And what is a key moment of your career you're most proud? 

I'm quite proud of a few things, but I would say being awarded the SWiT Young Tech Champion of the Year Award this year sort of allowed me to reflect on my journey and recognise the extent of my achievements at this early stage of my career.  

Have you ever felt you wanted to throw in the towel just because of how competitive the industry can become?  

I think it's been okay. As I said, I've been lucky enough to receive consistent support throughout my career, so I personally haven't felt like I've wanted to throw in the towel. However, one thing I have noticed is that when I do mention my job title it sometimes surprises people. And this reaction might stem from the idea that tech careers are primarily for men, but of course that's not accurate. The computing field, the tech field is open to anyone, regardless of gender or any other biases.  

What projects are you most interested in at the moment?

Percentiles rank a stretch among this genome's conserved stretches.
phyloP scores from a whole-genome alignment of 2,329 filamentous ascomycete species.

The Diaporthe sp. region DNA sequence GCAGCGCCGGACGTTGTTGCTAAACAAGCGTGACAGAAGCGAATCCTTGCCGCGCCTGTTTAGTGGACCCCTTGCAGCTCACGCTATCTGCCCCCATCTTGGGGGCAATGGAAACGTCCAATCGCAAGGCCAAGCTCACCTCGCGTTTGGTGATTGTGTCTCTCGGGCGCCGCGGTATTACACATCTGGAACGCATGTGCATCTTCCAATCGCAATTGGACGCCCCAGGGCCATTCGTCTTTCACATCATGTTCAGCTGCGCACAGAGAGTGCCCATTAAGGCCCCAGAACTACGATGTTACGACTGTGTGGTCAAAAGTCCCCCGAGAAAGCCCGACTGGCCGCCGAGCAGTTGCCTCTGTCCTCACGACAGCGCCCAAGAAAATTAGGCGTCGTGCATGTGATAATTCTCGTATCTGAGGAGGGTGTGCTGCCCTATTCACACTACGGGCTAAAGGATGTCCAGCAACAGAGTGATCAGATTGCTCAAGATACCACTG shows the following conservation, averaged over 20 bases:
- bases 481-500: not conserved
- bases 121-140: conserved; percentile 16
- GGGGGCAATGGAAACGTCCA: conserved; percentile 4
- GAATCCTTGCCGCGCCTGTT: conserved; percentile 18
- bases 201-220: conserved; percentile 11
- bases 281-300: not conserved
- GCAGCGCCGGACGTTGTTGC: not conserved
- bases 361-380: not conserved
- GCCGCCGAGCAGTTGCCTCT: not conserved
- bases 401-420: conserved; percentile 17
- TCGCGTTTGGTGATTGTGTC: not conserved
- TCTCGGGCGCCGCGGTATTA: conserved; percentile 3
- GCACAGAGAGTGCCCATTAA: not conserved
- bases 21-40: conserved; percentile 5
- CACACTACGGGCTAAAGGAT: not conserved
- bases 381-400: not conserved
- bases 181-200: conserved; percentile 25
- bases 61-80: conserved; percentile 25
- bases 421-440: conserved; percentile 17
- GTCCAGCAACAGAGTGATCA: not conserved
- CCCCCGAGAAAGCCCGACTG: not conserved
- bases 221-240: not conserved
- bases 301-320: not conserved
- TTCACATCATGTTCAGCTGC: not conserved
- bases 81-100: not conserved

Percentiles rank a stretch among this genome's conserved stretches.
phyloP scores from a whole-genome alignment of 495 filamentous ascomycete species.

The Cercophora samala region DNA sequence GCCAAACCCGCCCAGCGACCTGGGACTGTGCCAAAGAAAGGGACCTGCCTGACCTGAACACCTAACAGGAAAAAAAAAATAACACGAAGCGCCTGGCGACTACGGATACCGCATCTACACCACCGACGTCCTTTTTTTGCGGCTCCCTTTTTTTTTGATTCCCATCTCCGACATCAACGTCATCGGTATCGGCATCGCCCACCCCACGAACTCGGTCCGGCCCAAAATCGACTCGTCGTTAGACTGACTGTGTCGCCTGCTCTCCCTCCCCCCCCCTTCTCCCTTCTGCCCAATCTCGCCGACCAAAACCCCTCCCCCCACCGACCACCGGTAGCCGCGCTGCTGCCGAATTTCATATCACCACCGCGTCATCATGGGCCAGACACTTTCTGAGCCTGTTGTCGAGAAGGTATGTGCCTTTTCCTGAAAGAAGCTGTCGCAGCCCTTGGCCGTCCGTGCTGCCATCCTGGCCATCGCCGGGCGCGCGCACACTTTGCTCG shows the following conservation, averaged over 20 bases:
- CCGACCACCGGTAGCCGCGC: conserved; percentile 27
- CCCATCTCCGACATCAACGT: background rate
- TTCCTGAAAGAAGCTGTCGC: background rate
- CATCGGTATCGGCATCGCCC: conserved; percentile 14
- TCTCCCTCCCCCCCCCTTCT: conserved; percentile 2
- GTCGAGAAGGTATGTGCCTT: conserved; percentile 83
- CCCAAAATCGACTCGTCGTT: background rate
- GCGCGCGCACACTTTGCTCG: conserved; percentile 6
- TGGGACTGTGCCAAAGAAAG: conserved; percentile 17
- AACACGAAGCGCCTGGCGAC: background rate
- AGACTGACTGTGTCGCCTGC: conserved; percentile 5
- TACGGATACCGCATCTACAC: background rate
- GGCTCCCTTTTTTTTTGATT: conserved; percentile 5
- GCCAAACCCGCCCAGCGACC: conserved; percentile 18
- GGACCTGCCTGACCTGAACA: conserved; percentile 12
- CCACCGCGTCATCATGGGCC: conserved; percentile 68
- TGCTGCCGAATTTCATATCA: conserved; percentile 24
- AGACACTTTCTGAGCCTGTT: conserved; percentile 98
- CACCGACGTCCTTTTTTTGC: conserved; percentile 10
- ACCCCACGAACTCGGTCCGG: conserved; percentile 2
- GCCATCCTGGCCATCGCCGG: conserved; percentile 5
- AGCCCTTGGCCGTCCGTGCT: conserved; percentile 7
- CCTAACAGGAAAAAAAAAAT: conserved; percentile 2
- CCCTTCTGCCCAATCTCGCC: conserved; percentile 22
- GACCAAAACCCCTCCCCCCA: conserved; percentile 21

I'm really interested in AI projects such as Midjourney and Chat GPT. Midjourney is working on making technology more visual for users, whereas Chat GPT is about improving how we assemble and use that information. Both these projects are pushing the boundaries of AI, and I'm excited to see how it will change the technology that we use.  

I actually plan to develop my own self-driving car application using neural networks and machine learning.  

What do you think are the biggest challenges the industry is facing right now?  

Cybersecurity threats pose ongoing risks in the tech industry, ranging from sophisticated hack attempts to data breaches, as technology integrates deeper into our lives. Ensuring robust measures to safeguard against these threats are crucial.  

At the same time, the ethical use of technology is also important, so ensuring that there's a responsible development of AI and data privacy, and the mitigation of biases and algorithms too, I guess making sure that the new techs are fair and doing the right thing.  

Do you believe there are certain areas that need to be the focal point of training going forward? 

Yes, focused training on cybersecurity – that’s really important for digital threats. Of course, to understand AI and machine learning as a whole and how to ethically use it too.  

And additionally, I would say cloud computing training to ensure the efficiency, utilisation and security of cloud services. That's quite a big one.  

Do you believe that schools should embed more digital skills into the curriculum?